Disappointing last report from Cramo
Finnish international rental group Cramo has published its final full year results prior to its acquisition by Boels.
Full year revenues were three percent lower at €612.6 million with revenues declining in all regions except central Europe, which is largely made up of Germany. Pre-tax profits plummeted 38 percent to €48.8 million. The company also cut capital expenditure by 42 percent to €83.3 million.
In the fourth quarter revenues dropped nine percent to €156.7 million, while pre-tax profit was halved to €9.9 million. Capital expenditure was 19 percent lower at €21 million.
Chief executive Leif Gustafsson, said: “Cramo’s fourth quarter performance fell behind the previous year, as expected, and comparable EBITA decreased in all segments. However, the cash flow generation continued to be strong during the quarter and cash flow after investments was €36.9 million, being €15.3 million above last year.”
“To improve our competitiveness and profit generation going forward, a group wide performance enhancement programme was largely implemented during the second half of the year. The first results were actualised already in the fourth quarter as comparable indirect costs decreased by €2.8 million from last year. Full run-rate savings of €10 to 12 million are expected to be realised from 2020 onwards.”
“The group’s sales in the fourth quarter were lower compared to last year in comparable currencies. The market environment continued to level out or even decline compared to the previous year in many countries. In Sweden, sales decreased by 10.9 percent in the local currency compared to the tough comparables of 2018. This was partly caused by weaker market demand and the timing of large industrial projects. The sales contribution from the new industrial projects which was started in late 2019 was still small during the fourth quarter, but the sales and profit contribution is expected to increase during 2020. In Norway, sales development was a disappointment during the fourth quarter, whereas profitability improved. In Finland and eastern Europe, a more challenging market situation also negatively impacted our sales and profitability, but the market outlook for 2020 is more positive especially for Finland. In central Europe, sales continued to grow, mainly driven by KBS Infra, but profitability remained at an unsatisfactory level.”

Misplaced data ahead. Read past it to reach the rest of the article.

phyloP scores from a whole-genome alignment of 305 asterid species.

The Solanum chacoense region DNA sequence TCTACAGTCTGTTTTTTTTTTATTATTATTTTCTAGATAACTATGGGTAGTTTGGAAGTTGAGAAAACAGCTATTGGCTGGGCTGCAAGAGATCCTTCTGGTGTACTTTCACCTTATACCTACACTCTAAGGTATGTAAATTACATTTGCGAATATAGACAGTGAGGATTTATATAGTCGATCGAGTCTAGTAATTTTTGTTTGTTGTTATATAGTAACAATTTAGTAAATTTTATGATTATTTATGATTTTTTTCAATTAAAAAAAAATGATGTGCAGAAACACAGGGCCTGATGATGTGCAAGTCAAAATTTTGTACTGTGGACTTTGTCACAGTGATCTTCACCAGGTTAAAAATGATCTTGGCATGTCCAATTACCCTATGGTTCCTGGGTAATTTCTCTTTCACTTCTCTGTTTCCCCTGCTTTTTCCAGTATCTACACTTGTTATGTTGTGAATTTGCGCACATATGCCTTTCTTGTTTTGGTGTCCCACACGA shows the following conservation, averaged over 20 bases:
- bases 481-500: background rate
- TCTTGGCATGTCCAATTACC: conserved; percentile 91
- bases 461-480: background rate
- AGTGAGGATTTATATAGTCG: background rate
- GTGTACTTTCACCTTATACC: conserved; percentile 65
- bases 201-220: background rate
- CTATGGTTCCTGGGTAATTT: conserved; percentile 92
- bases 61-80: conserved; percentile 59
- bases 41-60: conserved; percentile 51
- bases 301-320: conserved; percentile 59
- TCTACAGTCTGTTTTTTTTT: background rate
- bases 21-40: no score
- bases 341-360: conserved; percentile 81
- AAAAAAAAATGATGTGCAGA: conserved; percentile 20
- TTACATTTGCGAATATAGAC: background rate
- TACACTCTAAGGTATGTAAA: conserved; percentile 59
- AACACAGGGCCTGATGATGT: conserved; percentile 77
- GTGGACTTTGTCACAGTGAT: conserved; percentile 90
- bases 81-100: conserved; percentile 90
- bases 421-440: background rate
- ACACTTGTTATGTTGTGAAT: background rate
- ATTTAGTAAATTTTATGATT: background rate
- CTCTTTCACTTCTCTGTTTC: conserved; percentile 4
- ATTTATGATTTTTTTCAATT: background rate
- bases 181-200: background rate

“Despite short term challenges in the market, we see many growth opportunities, particularly within selected customer segments and product areas where we have the potential to increase our presence and strengthen our market position. We have now reshaped our company after the spin-off of Adapteo, streamlined our cost base, started the implementation of our new strategy Cramo NXT and set the foundation to differentiate ourselves from the competition. Through our innovative solutions, digitalised offering and committed employees, we are well positioned to capture the opportunities of changing markets and customer needs. In 2020, we will invest in growth opportunities and take the benefit from our streamlined cost base to secure the performance guidance, and so that EBITA will be above €75 million.”
“Looking into the future, Cramo will, as a result of the successful tender offer, be delisted and become part of Boels Rental. The combination of Cramo and Boels will create a more competitive organisation that is better positioned for greater growth, increased profitability and with the necessary financial strength to better manage the market challenges and level out economic volatility. The combination is a great strategic fit and utilises the strengths of each respective company. Factors such as the complementary geographical footprint, a stronger combined presence in mainland Europe, the optimised portfolio of products and services offered by joint operations and the improved rental expertise through the combination of first-rate teams are examples of how the combined company will be a true European rental leader in quality and scale.”
“I want to thank all of our personnel for their commitment in developing Cramo into one of the top companies in the rental industry. I would also like to thank all of Cramo’s customers, shareholders and other stakeholders over the years, who placed their trust in us as a publicly listed company.”
While no surprise these results are disappointing, it is hard to see how a wave of cost saving restructuring efforts would have helped generate sales, improve morale or improve the customer experience. Most shareholders this morning will probably be pleased that they received such a decent offer for their shares.
This does not suggest for a second that Boels has bought a ‘pup’, the company’s less corporate management style and longer term view to its operations, could/should prove beneficial to the business. There is much to do but a new long term private owner might well inspire employees and give the business the boost it needs.
It will be interesting to see how the merger into Boels pans out in terms of strategy and success.